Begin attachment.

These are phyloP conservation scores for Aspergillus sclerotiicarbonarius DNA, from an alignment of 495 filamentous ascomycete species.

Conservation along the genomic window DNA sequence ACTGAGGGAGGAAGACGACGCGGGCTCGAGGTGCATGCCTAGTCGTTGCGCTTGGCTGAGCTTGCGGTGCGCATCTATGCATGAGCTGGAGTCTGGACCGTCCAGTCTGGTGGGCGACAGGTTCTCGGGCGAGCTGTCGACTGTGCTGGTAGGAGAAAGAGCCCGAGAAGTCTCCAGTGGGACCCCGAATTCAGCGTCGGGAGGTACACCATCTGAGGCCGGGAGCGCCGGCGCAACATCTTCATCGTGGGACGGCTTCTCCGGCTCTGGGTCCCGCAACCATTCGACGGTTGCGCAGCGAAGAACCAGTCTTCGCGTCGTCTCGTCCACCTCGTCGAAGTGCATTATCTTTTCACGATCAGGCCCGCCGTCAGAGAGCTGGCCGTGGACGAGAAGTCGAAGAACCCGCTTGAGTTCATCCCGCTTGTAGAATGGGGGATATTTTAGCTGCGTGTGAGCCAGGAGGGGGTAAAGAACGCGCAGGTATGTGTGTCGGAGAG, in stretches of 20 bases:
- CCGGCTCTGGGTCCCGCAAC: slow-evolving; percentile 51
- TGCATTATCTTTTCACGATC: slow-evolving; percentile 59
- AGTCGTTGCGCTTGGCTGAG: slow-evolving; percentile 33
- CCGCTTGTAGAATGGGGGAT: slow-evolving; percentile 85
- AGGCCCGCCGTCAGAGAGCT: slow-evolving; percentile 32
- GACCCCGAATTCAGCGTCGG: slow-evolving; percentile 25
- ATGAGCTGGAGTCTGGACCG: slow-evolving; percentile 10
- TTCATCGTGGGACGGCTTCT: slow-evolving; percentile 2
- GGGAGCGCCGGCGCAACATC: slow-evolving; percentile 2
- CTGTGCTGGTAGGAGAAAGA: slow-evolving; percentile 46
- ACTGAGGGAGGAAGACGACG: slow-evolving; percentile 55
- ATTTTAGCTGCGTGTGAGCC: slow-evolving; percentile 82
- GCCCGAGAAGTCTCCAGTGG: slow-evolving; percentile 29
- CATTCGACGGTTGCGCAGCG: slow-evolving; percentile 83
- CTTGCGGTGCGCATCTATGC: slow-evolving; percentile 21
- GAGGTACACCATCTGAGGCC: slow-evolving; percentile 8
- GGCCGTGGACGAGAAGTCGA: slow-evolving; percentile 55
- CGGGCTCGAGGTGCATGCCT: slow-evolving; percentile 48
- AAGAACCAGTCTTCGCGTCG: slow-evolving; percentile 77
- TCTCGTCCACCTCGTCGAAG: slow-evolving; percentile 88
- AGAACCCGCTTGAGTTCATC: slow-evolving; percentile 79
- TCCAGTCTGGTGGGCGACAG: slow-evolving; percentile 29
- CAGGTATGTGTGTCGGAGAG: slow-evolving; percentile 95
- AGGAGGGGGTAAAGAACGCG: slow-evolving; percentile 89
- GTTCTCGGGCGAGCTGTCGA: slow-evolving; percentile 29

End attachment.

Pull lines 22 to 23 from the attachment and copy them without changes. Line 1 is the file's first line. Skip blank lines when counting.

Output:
- TCTCGTCCACCTCGTCGAAG: slow-evolving; percentile 88
- AGAACCCGCTTGAGTTCATC: slow-evolving; percentile 79